Medicine, Oncological Sciences, Pathology
Icahn School of Medicine at Mount Sinai
The past decade has seen breakthroughs in our understanding of how tumors interact with the immune system that have led to transformational cancer therapies. Our work aims to understand the fundamental mechanisms through which the immune system recognizes tumors and to quantify these mechanisms’ impacts on tumor evolution. We believe our integration of perspectives across disciplines will allow us to fully take advantage of recent advances in tumor immunology and immunotherapy.
Benjamin D. Greenbaum, PhD, is an Assistant Professor at the Tisch Cancer Institute in the Departments of Medicine, Oncological Sciences, and Pathology. Dr. Greenbaum is a computational biologist with a PhD in theoretical physics from Columbia University, where he was an undergraduate major in Physics and Philosophy. He trained in the Theoretical Division of Los Alamos National Laboratory and the Simons Center for Systems Biology at the Institute for Advanced Study in Princeton, where he was a Long-Term Member. Dr. Greenbaum utilizes techniques from statistical physics, information theory, and evolutionary biology to better understand the interaction of host tumor RNA with the innate immune system, the role of neoantigens in the evolution of tumors both generally and in response to immunotherapy, and various aspects of virus evolution. As a result of this work he was award a Phillip A. Sharp Award for Innovation in Collaboration from Stand Up to Cancer, where he is a co-leader of a Convergence 2.0 Team studying the interactions between neoantigens and T cells in pancreatic cancer.
Towards Mechanistic Models of Immunotherapy Response
Breakthrough treatments in cancer immunotherapy have greatly improved survival across several cancer types, such as lung cancer and melanoma. However, there is still a need to understand why some patients respond to therapy and others do not. Several clues have emerged suggesting the genome of a tumor and the environment in which it grows contain quantifiable information useful in predicting response to therapy. For instance, tumors arise in part due to mutations in their DNA – a handful of which may cause cells to grow uncontrollably. However, these same mutations also can make a tumor different from the rest of the cells in the body and, as a result, make it a target for the immune system. Our lab and collaborators have developed a new computational approach to predicting who will respond to (immuno)therapy, and recently published its first proof of concept. In doing so, we built a unique interdisciplinary team of quantitative scientists, immunologists, cancer biologists and clinicians.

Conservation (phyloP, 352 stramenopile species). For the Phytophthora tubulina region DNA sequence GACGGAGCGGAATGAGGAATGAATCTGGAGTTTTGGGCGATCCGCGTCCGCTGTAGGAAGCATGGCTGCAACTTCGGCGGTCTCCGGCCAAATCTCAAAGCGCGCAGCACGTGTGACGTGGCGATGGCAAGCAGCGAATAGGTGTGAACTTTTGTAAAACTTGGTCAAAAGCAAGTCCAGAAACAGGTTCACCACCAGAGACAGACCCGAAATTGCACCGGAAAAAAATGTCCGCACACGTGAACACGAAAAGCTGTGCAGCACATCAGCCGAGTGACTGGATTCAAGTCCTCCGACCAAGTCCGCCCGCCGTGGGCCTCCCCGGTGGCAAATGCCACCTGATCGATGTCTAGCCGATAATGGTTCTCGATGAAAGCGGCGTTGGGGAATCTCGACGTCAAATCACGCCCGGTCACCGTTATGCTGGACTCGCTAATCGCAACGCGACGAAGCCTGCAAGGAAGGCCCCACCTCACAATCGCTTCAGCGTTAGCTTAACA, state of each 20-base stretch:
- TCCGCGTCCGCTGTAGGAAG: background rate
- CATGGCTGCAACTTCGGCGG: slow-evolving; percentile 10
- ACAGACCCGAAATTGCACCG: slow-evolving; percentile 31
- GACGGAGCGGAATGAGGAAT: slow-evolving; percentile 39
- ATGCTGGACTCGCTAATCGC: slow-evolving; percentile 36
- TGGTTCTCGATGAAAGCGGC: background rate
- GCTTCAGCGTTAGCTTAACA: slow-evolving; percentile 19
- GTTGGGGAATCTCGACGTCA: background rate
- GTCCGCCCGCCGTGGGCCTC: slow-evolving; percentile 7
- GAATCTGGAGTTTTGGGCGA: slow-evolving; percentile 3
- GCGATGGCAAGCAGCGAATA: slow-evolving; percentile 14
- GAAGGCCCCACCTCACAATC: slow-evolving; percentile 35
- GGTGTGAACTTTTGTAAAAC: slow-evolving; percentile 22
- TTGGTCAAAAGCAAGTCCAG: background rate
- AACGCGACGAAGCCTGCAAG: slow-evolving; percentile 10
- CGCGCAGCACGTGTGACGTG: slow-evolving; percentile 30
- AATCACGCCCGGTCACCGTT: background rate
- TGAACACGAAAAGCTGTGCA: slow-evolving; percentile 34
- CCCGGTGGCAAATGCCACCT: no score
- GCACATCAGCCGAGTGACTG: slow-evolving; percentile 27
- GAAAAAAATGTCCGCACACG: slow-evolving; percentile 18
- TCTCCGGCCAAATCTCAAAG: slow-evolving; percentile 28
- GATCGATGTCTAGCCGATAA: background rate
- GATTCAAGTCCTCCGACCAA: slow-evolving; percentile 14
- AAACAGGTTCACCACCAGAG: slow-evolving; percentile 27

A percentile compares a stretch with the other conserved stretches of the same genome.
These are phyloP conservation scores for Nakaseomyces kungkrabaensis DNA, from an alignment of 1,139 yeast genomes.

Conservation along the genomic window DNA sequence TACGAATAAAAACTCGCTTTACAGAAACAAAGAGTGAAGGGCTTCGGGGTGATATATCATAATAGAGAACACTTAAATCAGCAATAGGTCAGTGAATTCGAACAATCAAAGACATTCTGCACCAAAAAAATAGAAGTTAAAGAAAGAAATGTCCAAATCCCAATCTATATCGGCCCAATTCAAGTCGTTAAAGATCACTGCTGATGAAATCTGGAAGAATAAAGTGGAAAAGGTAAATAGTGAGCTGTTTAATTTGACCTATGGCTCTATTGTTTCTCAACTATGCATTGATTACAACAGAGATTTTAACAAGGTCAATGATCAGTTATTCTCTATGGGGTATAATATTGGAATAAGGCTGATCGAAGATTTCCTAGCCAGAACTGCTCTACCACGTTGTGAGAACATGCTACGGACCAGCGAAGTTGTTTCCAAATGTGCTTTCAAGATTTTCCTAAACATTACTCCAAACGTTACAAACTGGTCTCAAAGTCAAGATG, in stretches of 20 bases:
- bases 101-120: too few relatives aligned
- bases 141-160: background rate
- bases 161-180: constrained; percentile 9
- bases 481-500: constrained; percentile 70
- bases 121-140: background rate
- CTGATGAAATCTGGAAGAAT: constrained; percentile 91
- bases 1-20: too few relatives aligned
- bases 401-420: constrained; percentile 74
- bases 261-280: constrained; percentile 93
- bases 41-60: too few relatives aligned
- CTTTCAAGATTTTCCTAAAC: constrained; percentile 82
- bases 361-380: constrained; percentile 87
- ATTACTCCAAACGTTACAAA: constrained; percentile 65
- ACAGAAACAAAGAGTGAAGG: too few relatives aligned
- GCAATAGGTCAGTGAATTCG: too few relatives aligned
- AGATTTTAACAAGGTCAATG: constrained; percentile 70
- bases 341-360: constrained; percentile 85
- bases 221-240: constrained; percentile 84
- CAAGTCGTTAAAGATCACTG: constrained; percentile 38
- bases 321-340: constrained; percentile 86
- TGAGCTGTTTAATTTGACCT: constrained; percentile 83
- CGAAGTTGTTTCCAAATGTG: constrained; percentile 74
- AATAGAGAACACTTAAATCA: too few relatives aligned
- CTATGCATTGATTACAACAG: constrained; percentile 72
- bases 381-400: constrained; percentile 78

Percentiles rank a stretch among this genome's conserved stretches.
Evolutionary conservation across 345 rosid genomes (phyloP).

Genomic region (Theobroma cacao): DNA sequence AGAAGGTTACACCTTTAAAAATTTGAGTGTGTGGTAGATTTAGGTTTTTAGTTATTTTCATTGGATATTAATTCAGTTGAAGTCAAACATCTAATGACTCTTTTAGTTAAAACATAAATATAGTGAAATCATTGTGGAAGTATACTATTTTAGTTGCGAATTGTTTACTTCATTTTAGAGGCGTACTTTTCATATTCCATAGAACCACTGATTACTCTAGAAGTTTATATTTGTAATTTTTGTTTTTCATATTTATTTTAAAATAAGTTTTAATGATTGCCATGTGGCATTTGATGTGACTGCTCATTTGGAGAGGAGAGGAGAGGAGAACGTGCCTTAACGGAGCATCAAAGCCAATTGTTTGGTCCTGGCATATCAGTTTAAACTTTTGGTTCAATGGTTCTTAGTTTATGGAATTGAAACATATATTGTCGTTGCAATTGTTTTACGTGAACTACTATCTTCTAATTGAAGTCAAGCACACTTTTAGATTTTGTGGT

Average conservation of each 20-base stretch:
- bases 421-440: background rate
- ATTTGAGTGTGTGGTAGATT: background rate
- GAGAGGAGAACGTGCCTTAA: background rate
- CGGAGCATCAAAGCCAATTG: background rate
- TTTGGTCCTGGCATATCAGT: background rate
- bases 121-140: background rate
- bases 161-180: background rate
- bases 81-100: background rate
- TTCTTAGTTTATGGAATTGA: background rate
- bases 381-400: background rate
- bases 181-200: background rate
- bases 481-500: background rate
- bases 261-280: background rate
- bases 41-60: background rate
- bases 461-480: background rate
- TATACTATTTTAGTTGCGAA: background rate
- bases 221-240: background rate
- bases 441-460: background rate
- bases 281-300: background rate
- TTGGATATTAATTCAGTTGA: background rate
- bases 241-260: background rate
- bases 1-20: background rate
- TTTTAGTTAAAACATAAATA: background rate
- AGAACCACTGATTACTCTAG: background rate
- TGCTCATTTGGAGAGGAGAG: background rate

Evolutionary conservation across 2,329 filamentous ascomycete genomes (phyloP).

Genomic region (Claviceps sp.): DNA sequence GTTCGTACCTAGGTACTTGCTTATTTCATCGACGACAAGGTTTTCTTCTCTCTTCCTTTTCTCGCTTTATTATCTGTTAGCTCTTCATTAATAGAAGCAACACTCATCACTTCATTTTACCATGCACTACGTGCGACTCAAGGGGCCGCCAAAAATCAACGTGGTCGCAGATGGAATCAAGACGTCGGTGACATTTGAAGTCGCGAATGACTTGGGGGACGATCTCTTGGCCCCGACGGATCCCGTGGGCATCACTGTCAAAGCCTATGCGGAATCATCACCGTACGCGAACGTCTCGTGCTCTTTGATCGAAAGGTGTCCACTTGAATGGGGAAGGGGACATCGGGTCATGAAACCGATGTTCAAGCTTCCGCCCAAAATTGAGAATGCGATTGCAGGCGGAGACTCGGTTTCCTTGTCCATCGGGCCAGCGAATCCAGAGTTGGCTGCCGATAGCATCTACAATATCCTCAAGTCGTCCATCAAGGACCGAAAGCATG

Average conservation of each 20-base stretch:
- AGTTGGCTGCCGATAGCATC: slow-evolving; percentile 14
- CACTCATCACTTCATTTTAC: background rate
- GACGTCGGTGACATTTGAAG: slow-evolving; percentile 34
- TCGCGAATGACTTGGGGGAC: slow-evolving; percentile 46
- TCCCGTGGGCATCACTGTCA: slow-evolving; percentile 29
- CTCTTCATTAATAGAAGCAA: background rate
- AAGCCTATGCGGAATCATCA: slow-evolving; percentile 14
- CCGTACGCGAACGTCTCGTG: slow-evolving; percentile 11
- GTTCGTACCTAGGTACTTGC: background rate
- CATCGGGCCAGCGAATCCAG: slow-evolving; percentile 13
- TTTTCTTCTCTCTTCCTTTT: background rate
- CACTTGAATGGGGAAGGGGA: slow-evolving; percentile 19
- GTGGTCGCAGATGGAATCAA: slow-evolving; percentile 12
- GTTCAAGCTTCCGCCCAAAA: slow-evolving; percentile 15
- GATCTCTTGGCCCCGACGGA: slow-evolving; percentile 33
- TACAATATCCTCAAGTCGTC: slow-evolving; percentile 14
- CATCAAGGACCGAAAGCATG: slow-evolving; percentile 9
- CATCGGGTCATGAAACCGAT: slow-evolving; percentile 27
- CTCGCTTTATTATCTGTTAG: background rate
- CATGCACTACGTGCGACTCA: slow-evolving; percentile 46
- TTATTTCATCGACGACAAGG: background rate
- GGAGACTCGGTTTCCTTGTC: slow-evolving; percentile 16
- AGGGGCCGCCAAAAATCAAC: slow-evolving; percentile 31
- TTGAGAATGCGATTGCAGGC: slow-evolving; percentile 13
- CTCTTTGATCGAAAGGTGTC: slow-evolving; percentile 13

“The prize will allow us to integrate our understandings of the roles of neoantigens in tumor evolution and responses to immunotherapy with our understanding of how a tumor’s environment shapes its evolution.”
The goal of this proposal is to use our approach as an overarching framework for turning information about the tumor and its environment into improved predictions of response, and create a unique computational platform for rapidly doing so. First, we model the evolutionary dynamics of the tumor under immunotherapy. Second, we incorporate rich information about the tumor’s environment into a modeling framework. In summary, my colleagues and I hope to bring novel mathematical approaches to understanding immunotherapy response so that more patients can be successfully treated.
“Innovation comes from looking across disciplines and seeing relationships between ideas in different fields.”
Benjamin Greenbaum is a Pershing Square Sohn Prize Mark Foundation Fellow. Dr. Greenbaum’s project is funded by The Mark Foundation for Cancer Research in a novel partnership between the two foundations to encourage technological innovation in cancer research. For more information, please refer to the full press release.